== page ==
A lot has been said about OOP not being great for games, let's say I adhere to that both on the performance and code design standpoints. I understand how you can not relate to this, I was one of the patterns guys in the past. But I grew up and understood that all that is just bullshit to patch a paradigm that was not meant to be used on games.

On the performance/multi-threading thing, Unity has a lot of issues with Multi-threading because of the fact that you can't access Unity's API from a thread, and that almost leaves you with nothing.

True Multi-platform

As I said, I want to be able to release my game in the most obscure watch created by hidden people in Iceland. Unity won't allow me to do that because I have to go with their choice of platform. This brings an important issue: Unity does not implement EVERYTHING on EVERY platform. And this is a huge problem if that happens to be YOUR platform. This gets me to:


With an engine of the size of Unity, is normal to live around zillions of bugs. This is not a problem if you can fix a bug (When I was working with Moai, I actually started contributing with the codebase by patching some bugs I found while working on The Insulines), but Unity is closed source (at least for us poor developers). This is a deal-breaker. We were not sure if we could release Nubarron for A YEAR because of a crash Unity had with Tegra CPUs (which happened to be the processor used in Fuze, the console we were meant to release to). Also, when we released Piedra libre, Medialuna on Android, we had to launch with a bug that won't allow us to stop the audio when you closed the application if you used FMOD separately from Unity. The bug is still there. I don't feel comfortable with this, I can't have control over many things with my game, I can't control if the audience will like it, I can't control how people is going to play it, I can't control how much time it will realistically take, but I should be able to control the quality of it, and having an engine with bugs takes away this right.

The engine makes progress only on what makes sense economically

I can't blame Unity for this, I mean, makes total sense, but this implies several things that hurt my freedom as a developer. The consequences of the Bugs section is in part because of this, but also the multi-platform issue. There is another big issue that I see with Unity's model. They rely on the Asset Store to make money, and I feel like they deliberately leave important functionality away from the engine so that you have to buy Assets. The Input System is the clear example of this, if you want to use a controller, you'll have to rely on InControl or something like that, because it's a nightmare to set up controllers correctly.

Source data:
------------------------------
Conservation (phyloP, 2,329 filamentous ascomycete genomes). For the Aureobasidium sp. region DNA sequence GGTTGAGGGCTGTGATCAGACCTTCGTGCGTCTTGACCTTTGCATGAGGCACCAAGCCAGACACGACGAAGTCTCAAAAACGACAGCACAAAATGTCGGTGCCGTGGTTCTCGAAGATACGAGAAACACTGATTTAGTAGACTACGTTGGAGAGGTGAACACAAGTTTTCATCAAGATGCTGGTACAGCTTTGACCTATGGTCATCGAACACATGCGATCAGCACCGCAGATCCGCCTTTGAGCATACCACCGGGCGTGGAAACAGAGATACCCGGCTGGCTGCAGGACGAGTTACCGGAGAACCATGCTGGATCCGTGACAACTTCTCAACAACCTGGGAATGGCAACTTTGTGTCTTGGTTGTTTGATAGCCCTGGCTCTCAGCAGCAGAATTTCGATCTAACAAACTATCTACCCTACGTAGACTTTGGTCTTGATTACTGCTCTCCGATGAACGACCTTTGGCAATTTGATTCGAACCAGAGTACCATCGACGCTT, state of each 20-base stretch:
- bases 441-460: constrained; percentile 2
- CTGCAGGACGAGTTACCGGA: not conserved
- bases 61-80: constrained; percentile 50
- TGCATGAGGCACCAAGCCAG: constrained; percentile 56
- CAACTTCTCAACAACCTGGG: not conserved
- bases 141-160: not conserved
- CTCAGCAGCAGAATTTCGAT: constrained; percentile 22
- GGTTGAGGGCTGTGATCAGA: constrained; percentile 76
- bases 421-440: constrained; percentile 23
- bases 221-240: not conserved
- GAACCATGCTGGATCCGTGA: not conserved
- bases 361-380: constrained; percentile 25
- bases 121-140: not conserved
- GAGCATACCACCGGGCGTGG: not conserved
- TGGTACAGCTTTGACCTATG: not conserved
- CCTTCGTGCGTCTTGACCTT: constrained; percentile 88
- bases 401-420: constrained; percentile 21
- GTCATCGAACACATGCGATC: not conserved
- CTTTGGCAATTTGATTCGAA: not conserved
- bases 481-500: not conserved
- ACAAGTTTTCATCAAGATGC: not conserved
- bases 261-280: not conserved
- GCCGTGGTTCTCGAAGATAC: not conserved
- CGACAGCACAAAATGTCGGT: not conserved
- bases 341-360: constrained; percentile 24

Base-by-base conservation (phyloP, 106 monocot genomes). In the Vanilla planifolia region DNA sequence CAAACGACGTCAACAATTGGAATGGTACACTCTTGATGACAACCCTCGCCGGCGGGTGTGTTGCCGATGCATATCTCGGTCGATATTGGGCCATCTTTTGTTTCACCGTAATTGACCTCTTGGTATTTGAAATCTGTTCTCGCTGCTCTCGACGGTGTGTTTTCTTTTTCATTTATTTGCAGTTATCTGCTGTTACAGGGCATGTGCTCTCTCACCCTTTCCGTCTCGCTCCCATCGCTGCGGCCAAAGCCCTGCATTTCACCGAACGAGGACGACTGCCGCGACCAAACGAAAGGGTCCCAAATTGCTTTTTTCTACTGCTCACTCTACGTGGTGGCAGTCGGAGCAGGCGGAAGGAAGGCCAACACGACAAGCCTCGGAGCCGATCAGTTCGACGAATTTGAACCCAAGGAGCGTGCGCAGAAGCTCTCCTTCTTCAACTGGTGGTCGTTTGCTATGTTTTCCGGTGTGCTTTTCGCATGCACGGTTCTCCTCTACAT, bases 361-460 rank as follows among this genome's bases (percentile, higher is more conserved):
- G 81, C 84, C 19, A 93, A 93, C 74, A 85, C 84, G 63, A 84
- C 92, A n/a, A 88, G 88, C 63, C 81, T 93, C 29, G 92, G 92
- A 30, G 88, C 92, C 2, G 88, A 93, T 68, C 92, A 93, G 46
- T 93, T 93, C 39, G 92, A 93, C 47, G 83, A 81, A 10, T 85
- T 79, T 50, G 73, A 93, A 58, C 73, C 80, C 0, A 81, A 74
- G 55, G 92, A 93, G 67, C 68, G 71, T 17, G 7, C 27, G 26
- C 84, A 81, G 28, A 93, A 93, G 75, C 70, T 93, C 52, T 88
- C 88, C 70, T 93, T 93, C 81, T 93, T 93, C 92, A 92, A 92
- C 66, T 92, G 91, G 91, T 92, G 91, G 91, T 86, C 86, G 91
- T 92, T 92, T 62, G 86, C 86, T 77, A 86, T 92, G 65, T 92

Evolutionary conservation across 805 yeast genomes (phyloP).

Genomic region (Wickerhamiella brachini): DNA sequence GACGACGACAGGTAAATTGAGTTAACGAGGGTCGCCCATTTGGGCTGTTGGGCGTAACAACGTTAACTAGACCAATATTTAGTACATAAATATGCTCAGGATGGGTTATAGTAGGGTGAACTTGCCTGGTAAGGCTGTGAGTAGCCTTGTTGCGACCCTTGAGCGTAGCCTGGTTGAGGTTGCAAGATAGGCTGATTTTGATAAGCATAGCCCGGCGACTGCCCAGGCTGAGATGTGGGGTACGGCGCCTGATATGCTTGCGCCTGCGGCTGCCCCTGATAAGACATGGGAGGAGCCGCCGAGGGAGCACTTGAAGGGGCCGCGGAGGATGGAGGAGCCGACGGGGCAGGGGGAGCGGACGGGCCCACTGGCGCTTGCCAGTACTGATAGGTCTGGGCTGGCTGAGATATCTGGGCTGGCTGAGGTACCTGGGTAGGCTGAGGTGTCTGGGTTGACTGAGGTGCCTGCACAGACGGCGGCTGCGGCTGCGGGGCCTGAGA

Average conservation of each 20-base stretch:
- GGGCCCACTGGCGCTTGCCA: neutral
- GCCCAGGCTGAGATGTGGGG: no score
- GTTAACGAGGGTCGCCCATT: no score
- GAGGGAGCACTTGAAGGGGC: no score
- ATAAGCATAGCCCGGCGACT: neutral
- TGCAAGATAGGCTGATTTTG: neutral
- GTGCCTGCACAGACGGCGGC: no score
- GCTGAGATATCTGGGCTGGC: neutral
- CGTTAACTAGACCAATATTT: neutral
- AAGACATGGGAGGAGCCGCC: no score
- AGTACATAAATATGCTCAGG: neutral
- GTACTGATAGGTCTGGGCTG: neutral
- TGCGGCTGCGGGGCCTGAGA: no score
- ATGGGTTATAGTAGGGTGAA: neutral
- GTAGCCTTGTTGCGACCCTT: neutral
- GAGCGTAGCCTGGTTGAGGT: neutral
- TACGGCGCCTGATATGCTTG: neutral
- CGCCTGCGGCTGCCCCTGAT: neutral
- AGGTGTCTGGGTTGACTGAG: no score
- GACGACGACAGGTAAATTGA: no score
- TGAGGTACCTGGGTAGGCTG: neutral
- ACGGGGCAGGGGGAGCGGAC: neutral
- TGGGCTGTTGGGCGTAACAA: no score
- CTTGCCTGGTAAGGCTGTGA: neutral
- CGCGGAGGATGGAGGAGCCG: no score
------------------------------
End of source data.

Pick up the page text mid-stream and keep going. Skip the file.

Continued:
What about another engine?

I think this makes sense if we create games that are basically in the same genre of another one and we want to avoid programming a lot. Or if we have specific requirements that are met by this engine and we can ignore the decisions such engine makes for us. As I grow up as a programmer, I have this feeling that generic solutions never work the way I expect them to. So I'm moving away from engines because of this.

So what do I want to do?

Games! (Not engines), and, for now, using C/C++.

Memory Management

C++ provides the tools to be able to control the memory and work efficiently with it.


Nowadays every single platform supports C++ since it's the main language used to build operating systems. This said I think it's the wisest choice for the moment.


I can basically use as much as I want of OOP, or not use it at all, and that's a feature I love about C++. I know you can do this with several other languages, but most of them have drawbacks (like being garbage collected).

No political/economical limits

Since C++ is not tied to a single company, and it's a standard with so many implementations, with some great open source ones, I can stay free of the problems of depending on a company that I already mentioned.


This is not specific from C++, there are many other options obviously that you can use if you care about Multi-threading, but for completeness, I add it here.


You may or may not agree with me, that's fine. Unity could have saved your game development life, but it did not do that for me, I feel the pain every single day with Nubarron, so I'm not falling in the same trap again. Maybe I'm too old of a programmer to accept a model where you integrate poorly made stuff from several unreliable sources to get some sort of thing working. I feel this is the way new programmers expect to work, and I don't feel comfortable with that. I also give a lot of importance to creativity, and being bound in how to implement stuff feels like a creativity blocker.

We'll see how it goes.